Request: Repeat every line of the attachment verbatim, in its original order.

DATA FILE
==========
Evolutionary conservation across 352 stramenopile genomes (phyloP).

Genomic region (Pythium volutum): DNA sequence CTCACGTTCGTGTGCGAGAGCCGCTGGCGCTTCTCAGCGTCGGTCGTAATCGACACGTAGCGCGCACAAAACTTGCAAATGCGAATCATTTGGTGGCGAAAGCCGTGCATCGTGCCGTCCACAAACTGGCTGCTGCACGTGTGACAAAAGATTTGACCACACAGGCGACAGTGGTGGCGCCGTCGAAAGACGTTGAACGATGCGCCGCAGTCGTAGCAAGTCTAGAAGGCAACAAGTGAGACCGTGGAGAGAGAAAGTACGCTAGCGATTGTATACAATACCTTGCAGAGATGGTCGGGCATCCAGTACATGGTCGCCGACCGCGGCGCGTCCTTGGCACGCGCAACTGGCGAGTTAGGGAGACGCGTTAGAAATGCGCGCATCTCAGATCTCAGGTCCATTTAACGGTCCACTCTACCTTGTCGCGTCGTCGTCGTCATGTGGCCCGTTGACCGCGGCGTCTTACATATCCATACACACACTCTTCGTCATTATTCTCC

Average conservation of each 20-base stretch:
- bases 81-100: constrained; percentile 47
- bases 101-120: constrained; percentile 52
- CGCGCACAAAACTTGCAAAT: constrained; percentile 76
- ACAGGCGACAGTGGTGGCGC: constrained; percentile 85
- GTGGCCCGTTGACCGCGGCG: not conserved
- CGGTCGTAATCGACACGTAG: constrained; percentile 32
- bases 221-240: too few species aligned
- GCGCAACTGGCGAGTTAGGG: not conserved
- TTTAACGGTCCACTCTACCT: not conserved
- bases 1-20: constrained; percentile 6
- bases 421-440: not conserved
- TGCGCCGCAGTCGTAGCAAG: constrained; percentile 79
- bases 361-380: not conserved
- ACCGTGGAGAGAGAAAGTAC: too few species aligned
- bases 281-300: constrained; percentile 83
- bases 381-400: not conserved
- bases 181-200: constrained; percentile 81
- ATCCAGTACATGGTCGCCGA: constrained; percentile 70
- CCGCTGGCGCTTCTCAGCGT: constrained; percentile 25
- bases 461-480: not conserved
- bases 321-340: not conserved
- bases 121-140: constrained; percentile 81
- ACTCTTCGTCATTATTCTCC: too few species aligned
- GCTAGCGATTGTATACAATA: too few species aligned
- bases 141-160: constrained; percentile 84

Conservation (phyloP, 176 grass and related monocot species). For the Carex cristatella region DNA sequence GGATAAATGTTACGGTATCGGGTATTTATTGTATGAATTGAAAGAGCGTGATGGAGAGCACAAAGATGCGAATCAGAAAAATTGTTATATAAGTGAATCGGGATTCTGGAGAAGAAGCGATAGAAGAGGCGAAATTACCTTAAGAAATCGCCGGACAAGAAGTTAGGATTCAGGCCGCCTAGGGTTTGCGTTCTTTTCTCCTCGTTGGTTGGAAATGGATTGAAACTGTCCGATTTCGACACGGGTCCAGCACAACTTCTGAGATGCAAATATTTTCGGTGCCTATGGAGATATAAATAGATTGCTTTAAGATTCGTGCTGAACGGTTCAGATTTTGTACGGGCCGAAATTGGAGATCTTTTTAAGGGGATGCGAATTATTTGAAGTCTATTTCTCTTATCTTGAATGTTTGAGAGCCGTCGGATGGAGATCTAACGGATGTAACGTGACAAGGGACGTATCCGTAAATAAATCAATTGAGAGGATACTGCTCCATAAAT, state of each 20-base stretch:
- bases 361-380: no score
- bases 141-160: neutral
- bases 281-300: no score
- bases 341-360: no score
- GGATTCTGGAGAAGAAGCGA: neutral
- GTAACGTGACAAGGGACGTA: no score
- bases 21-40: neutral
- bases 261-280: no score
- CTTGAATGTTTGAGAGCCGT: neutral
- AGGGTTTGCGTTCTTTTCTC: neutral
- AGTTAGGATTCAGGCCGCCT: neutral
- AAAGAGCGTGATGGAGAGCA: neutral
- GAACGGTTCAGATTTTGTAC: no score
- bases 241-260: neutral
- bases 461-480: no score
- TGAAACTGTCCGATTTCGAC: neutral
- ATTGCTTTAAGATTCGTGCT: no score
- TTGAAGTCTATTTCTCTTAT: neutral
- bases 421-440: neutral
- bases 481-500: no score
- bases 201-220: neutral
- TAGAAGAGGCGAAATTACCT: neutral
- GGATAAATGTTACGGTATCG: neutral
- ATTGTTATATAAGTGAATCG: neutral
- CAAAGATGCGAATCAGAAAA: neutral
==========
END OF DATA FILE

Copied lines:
Evolutionary conservation across 352 stramenopile genomes (phyloP).

Genomic region (Pythium volutum): DNA sequence CTCACGTTCGTGTGCGAGAGCCGCTGGCGCTTCTCAGCGTCGGTCGTAATCGACACGTAGCGCGCACAAAACTTGCAAATGCGAATCATTTGGTGGCGAAAGCCGTGCATCGTGCCGTCCACAAACTGGCTGCTGCACGTGTGACAAAAGATTTGACCACACAGGCGACAGTGGTGGCGCCGTCGAAAGACGTTGAACGATGCGCCGCAGTCGTAGCAAGTCTAGAAGGCAACAAGTGAGACCGTGGAGAGAGAAAGTACGCTAGCGATTGTATACAATACCTTGCAGAGATGGTCGGGCATCCAGTACATGGTCGCCGACCGCGGCGCGTCCTTGGCACGCGCAACTGGCGAGTTAGGGAGACGCGTTAGAAATGCGCGCATCTCAGATCTCAGGTCCATTTAACGGTCCACTCTACCTTGTCGCGTCGTCGTCGTCATGTGGCCCGTTGACCGCGGCGTCTTACATATCCATACACACACTCTTCGTCATTATTCTCC

Average conservation of each 20-base stretch:
- bases 81-100: constrained; percentile 47
- bases 101-120: constrained; percentile 52
- CGCGCACAAAACTTGCAAAT: constrained; percentile 76
- ACAGGCGACAGTGGTGGCGC: constrained; percentile 85
- GTGGCCCGTTGACCGCGGCG: not conserved
- CGGTCGTAATCGACACGTAG: constrained; percentile 32
- bases 221-240: too few species aligned
- GCGCAACTGGCGAGTTAGGG: not conserved
- TTTAACGGTCCACTCTACCT: not conserved
- bases 1-20: constrained; percentile 6
- bases 421-440: not conserved
- TGCGCCGCAGTCGTAGCAAG: constrained; percentile 79
- bases 361-380: not conserved
- ACCGTGGAGAGAGAAAGTAC: too few species aligned
- bases 281-300: constrained; percentile 83
- bases 381-400: not conserved
- bases 181-200: constrained; percentile 81
- ATCCAGTACATGGTCGCCGA: constrained; percentile 70
- CCGCTGGCGCTTCTCAGCGT: constrained; percentile 25
- bases 461-480: not conserved
- bases 321-340: not conserved
- bases 121-140: constrained; percentile 81
- ACTCTTCGTCATTATTCTCC: too few species aligned
- GCTAGCGATTGTATACAATA: too few species aligned
- bases 141-160: constrained; percentile 84

Conservation (phyloP, 176 grass and related monocot species). For the Carex cristatella region DNA sequence GGATAAATGTTACGGTATCGGGTATTTATTGTATGAATTGAAAGAGCGTGATGGAGAGCACAAAGATGCGAATCAGAAAAATTGTTATATAAGTGAATCGGGATTCTGGAGAAGAAGCGATAGAAGAGGCGAAATTACCTTAAGAAATCGCCGGACAAGAAGTTAGGATTCAGGCCGCCTAGGGTTTGCGTTCTTTTCTCCTCGTTGGTTGGAAATGGATTGAAACTGTCCGATTTCGACACGGGTCCAGCACAACTTCTGAGATGCAAATATTTTCGGTGCCTATGGAGATATAAATAGATTGCTTTAAGATTCGTGCTGAACGGTTCAGATTTTGTACGGGCCGAAATTGGAGATCTTTTTAAGGGGATGCGAATTATTTGAAGTCTATTTCTCTTATCTTGAATGTTTGAGAGCCGTCGGATGGAGATCTAACGGATGTAACGTGACAAGGGACGTATCCGTAAATAAATCAATTGAGAGGATACTGCTCCATAAAT, state of each 20-base stretch:
- bases 361-380: no score
- bases 141-160: neutral
- bases 281-300: no score
- bases 341-360: no score
- GGATTCTGGAGAAGAAGCGA: neutral
- GTAACGTGACAAGGGACGTA: no score
- bases 21-40: neutral
- bases 261-280: no score
- CTTGAATGTTTGAGAGCCGT: neutral
- AGGGTTTGCGTTCTTTTCTC: neutral
- AGTTAGGATTCAGGCCGCCT: neutral
- AAAGAGCGTGATGGAGAGCA: neutral
- GAACGGTTCAGATTTTGTAC: no score
- bases 241-260: neutral
- bases 461-480: no score
- TGAAACTGTCCGATTTCGAC: neutral
- ATTGCTTTAAGATTCGTGCT: no score
- TTGAAGTCTATTTCTCTTAT: neutral
- bases 421-440: neutral
- bases 481-500: no score
- bases 201-220: neutral
- TAGAAGAGGCGAAATTACCT: neutral
- GGATAAATGTTACGGTATCG: neutral
- ATTGTTATATAAGTGAATCG: neutral
- CAAAGATGCGAATCAGAAAA: neutral